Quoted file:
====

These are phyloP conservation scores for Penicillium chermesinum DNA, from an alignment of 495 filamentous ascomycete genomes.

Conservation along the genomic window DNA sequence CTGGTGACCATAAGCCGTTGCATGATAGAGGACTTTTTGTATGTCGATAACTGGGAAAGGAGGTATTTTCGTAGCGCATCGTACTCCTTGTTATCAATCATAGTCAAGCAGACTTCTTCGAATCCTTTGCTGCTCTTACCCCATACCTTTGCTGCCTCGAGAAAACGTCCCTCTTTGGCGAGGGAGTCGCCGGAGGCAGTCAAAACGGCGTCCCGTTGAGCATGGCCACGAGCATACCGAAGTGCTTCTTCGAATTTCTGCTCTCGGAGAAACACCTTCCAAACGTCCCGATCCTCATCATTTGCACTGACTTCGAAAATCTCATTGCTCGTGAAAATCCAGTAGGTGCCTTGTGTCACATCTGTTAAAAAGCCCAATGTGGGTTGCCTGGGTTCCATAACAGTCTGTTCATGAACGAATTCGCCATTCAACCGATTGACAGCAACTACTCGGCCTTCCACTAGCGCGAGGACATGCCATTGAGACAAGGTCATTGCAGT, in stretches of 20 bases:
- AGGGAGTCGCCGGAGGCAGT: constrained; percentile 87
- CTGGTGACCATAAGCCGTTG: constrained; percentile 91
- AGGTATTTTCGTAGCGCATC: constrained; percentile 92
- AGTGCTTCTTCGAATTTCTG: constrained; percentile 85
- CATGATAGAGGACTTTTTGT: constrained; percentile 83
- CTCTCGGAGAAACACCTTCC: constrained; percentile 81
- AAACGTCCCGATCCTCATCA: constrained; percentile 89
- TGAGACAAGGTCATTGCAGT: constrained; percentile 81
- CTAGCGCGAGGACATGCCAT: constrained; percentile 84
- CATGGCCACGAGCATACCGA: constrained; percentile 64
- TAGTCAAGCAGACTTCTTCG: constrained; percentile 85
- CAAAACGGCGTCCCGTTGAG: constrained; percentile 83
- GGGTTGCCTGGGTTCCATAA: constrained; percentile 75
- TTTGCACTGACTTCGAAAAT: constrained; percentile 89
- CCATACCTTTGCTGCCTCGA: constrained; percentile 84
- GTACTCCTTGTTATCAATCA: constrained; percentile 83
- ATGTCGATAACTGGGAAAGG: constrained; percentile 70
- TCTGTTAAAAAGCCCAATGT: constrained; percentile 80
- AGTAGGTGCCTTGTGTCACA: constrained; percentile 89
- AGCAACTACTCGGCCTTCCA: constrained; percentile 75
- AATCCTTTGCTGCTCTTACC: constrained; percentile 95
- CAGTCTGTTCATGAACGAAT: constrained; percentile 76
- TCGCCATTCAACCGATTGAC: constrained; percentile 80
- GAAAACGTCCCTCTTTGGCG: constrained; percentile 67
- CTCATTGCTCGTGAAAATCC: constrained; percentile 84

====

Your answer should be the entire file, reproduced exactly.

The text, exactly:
These are phyloP conservation scores for Penicillium chermesinum DNA, from an alignment of 495 filamentous ascomycete genomes.

Conservation along the genomic window DNA sequence CTGGTGACCATAAGCCGTTGCATGATAGAGGACTTTTTGTATGTCGATAACTGGGAAAGGAGGTATTTTCGTAGCGCATCGTACTCCTTGTTATCAATCATAGTCAAGCAGACTTCTTCGAATCCTTTGCTGCTCTTACCCCATACCTTTGCTGCCTCGAGAAAACGTCCCTCTTTGGCGAGGGAGTCGCCGGAGGCAGTCAAAACGGCGTCCCGTTGAGCATGGCCACGAGCATACCGAAGTGCTTCTTCGAATTTCTGCTCTCGGAGAAACACCTTCCAAACGTCCCGATCCTCATCATTTGCACTGACTTCGAAAATCTCATTGCTCGTGAAAATCCAGTAGGTGCCTTGTGTCACATCTGTTAAAAAGCCCAATGTGGGTTGCCTGGGTTCCATAACAGTCTGTTCATGAACGAATTCGCCATTCAACCGATTGACAGCAACTACTCGGCCTTCCACTAGCGCGAGGACATGCCATTGAGACAAGGTCATTGCAGT, in stretches of 20 bases:
- AGGGAGTCGCCGGAGGCAGT: constrained; percentile 87
- CTGGTGACCATAAGCCGTTG: constrained; percentile 91
- AGGTATTTTCGTAGCGCATC: constrained; percentile 92
- AGTGCTTCTTCGAATTTCTG: constrained; percentile 85
- CATGATAGAGGACTTTTTGT: constrained; percentile 83
- CTCTCGGAGAAACACCTTCC: constrained; percentile 81
- AAACGTCCCGATCCTCATCA: constrained; percentile 89
- TGAGACAAGGTCATTGCAGT: constrained; percentile 81
- CTAGCGCGAGGACATGCCAT: constrained; percentile 84
- CATGGCCACGAGCATACCGA: constrained; percentile 64
- TAGTCAAGCAGACTTCTTCG: constrained; percentile 85
- CAAAACGGCGTCCCGTTGAG: constrained; percentile 83
- GGGTTGCCTGGGTTCCATAA: constrained; percentile 75
- TTTGCACTGACTTCGAAAAT: constrained; percentile 89
- CCATACCTTTGCTGCCTCGA: constrained; percentile 84
- GTACTCCTTGTTATCAATCA: constrained; percentile 83
- ATGTCGATAACTGGGAAAGG: constrained; percentile 70
- TCTGTTAAAAAGCCCAATGT: constrained; percentile 80
- AGTAGGTGCCTTGTGTCACA: constrained; percentile 89
- AGCAACTACTCGGCCTTCCA: constrained; percentile 75
- AATCCTTTGCTGCTCTTACC: constrained; percentile 95
- CAGTCTGTTCATGAACGAAT: constrained; percentile 76
- TCGCCATTCAACCGATTGAC: constrained; percentile 80
- GAAAACGTCCCTCTTTGGCG: constrained; percentile 67
- CTCATTGCTCGTGAAAATCC: constrained; percentile 84